Fixing The Problem

[Editor’s note: This letter is in reference to John R. Hall’s June 17 column, “This Guy Doesn’t Like Forced-Air Systems; What Say You?”]

Regarding John R. Hall’s column on Jeffrey May’s book, My House is Killing Me!, I believe Mr. May is simply misinformed. Doesn’t he realize that many, if not most, of the indoor air quality that cause allergy and asthma problems are caused by items within the home itself?

Certainly many of the synthetic manufactured items like carpets, drapes, etc., are capable of emitting fibers which can cause all types of air quality problems. What about the kitchen and foods we bring into the home? What about pets and pet hair? What Mr. May says is actually the opposite of the truth. What we can offer with a forced-air circulating heating and/or air conditioning system is the ability to filter, deodorize, and with some of the new light systems, do a great deal to purify the air.

If a home had no circulation system, there would be no movement of the air nor would there be a method to remove the contaminants that would be in the air. Can you imagine how stale and uncomfortable a home would be without any method of filtering and cleaning the air?

We know that in the normal course of coming and going from our homes, we bring in thousands of items which emit different amounts and types of contaminants into the air we breathe. If we didn’t have an air circulation system, we would have no way of removing these contaminants. With all of the new filtering and air cleaning systems that are available, we can remove most of the harmful effects of these contaminants.

If we listen to Mr. May and suggest that our customers live without forced-air systems, those contaminants are going to remain in the home with no way of collecting and then reducing or eliminating them.

I don’t believe Mr. May has thoroughly researched the positive effects that an HVAC system has on the indoor air quality of a home. The problem of air quality in the home isn’t created by a forced-air system — it is created by the lifestyle of the people in the home. Our industry doesn’t create the problem, but we do a great deal to eliminate it.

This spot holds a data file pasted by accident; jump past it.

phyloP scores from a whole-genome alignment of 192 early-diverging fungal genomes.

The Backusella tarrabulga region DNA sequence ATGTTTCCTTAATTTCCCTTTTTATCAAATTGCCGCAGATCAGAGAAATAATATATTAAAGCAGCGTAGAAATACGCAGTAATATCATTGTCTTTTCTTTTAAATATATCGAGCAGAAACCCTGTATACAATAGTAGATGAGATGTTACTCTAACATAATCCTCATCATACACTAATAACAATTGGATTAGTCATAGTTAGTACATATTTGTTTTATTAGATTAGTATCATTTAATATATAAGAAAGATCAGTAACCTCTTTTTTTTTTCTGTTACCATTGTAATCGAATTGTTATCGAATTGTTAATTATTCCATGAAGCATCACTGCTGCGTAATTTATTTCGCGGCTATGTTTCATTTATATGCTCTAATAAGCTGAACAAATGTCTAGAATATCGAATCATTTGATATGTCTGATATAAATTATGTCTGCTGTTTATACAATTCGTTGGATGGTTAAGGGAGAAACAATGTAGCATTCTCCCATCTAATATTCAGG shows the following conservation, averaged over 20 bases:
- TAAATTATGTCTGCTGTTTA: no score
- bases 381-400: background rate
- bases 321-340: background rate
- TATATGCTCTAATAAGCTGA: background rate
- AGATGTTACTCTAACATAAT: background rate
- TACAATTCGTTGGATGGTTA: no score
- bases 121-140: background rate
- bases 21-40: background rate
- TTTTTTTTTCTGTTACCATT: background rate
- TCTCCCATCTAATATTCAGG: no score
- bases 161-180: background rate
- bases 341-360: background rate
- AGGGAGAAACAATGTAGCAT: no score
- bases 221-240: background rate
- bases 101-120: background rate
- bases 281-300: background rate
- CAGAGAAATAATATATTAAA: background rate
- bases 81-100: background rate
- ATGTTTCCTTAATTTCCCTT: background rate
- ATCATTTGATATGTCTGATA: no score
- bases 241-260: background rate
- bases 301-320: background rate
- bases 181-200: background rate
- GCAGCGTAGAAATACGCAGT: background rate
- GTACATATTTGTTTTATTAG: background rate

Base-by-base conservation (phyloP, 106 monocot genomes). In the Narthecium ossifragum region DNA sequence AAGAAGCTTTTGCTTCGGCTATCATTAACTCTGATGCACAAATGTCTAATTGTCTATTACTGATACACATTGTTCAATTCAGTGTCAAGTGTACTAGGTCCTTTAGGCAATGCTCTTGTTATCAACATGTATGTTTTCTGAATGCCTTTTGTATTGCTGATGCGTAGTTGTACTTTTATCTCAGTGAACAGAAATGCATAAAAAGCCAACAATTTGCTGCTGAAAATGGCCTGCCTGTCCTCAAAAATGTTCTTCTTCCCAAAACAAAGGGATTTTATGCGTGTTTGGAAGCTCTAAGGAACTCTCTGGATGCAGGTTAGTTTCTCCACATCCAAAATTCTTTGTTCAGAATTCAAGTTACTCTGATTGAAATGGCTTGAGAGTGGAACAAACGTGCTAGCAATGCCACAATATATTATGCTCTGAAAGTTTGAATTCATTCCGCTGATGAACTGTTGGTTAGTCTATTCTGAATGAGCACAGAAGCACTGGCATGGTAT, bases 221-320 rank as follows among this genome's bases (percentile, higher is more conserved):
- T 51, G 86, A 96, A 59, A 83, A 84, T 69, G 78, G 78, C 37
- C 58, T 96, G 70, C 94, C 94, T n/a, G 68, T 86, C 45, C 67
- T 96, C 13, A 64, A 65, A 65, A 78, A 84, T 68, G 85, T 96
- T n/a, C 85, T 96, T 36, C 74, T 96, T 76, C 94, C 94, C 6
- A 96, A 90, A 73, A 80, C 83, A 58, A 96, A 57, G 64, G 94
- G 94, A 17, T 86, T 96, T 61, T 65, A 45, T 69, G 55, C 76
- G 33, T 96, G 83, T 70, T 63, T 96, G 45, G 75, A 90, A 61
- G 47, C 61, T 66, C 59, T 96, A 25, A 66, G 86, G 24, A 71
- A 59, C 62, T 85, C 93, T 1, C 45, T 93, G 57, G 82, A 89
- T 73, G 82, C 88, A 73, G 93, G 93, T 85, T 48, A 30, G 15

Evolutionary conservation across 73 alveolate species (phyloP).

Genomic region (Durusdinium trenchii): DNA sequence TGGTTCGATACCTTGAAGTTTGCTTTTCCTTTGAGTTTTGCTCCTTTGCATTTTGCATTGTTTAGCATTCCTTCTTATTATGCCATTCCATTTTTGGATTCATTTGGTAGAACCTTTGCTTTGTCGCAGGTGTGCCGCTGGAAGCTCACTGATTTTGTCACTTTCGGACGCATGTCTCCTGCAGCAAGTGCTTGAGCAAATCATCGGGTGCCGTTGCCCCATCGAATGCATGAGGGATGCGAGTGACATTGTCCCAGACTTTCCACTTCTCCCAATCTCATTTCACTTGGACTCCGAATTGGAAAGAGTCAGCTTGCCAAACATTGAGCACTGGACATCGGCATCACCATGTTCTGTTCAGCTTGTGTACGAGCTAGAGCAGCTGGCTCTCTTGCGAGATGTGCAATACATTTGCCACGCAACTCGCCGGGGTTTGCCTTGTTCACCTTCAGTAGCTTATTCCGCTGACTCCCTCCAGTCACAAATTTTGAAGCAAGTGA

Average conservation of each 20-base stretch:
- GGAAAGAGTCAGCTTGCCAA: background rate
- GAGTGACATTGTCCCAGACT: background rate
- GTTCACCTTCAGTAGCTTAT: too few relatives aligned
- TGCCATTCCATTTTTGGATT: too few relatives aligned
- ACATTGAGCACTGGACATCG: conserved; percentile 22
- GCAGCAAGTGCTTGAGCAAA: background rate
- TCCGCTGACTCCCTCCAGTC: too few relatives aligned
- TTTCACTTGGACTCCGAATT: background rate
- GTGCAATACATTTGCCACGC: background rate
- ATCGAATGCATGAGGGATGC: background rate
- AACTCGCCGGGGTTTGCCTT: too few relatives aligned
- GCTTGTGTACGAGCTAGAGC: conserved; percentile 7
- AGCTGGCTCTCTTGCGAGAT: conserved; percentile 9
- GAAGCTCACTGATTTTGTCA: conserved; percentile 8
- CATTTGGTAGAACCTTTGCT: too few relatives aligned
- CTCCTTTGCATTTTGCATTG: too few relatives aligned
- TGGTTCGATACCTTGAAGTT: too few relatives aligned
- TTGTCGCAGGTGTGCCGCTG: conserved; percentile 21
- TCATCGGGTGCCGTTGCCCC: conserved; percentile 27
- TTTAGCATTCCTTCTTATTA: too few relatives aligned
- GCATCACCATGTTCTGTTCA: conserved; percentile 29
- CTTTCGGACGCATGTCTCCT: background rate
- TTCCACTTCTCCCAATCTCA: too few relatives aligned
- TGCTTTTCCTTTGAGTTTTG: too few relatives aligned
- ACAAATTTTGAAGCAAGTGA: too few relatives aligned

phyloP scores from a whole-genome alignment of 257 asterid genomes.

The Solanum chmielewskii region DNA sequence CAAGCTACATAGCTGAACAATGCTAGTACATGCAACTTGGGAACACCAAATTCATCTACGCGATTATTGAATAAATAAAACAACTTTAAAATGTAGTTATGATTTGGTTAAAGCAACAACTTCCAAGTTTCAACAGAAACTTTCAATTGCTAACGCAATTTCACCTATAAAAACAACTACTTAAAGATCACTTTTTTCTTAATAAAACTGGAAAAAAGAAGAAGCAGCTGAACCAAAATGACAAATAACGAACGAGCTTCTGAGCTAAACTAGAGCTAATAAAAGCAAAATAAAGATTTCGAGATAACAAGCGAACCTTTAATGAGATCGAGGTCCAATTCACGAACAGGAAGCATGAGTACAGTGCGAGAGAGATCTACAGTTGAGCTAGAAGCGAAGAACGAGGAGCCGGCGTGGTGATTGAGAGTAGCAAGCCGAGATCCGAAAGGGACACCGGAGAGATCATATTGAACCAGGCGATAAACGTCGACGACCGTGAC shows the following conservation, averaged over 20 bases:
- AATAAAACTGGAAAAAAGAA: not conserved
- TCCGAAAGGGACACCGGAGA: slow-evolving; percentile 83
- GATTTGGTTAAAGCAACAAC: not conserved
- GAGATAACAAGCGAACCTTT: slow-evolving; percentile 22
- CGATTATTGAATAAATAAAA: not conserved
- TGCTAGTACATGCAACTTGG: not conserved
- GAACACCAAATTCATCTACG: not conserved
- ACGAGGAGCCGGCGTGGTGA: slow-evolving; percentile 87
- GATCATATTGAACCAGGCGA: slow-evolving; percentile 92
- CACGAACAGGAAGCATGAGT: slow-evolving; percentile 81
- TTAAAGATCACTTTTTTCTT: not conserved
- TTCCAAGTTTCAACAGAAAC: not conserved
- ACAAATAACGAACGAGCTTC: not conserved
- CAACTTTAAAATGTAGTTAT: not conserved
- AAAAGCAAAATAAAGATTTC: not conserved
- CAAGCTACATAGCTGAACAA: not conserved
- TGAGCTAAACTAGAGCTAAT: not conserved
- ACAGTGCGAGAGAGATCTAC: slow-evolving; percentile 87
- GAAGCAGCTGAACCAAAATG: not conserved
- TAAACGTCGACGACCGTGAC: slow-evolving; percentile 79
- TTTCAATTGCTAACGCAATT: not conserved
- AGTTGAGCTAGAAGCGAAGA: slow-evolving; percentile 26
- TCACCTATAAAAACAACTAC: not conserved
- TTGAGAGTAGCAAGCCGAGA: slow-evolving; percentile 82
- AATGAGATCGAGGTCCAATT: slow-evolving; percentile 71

Butch Welsch, Welsch Heating & Cooling Co., St. Louis, MO

Looking For Stachybotrys

In the first installment of the mold series [“Mold and HVACR Systems,” June 24], I was quoted as saying, “It is rare to find this mold in a heating system.”

In fact, of the hundreds and hundreds of dust samples I have taken from furnaces, A/C and duct systems, over 75% contained very significant mold growth, including extensive networks of hyphae — most often due to Cladosporium, Penicillium, and Aspergillus — but not Stachybotrys. Microbial problems in these systems are almost always due to inadequate maintenance.

Jeffrey May, Author of My House is Killing Me! The Home Guide for Families with Allergies and Asthma, J. May Home Inspections Inc., Cambridge, MA

Good Relations

Dale Watterson brings up a good subject [in his letter “What Do You Do When The Alarm Sounds?” May 20]: Who should pay for the cost to run the response call when a CO detector alarms? One solution is the service agreement. Our customers who own an energy savings agreement pay only $25 for a diagnosis fee 24-7-365. We respond to any emergency or perceived emergency for this cost. Of course we benefit from having the customer under agreement, and we can afford to run calls (at a loss) because of all the customers that don’t need to call. Not to mention running the call at a low cost is a great relationship builder with the customer.

Scott Robinson, President, Apple Heating Inc., Ashtabula, OH

Publication date: 07/15/2002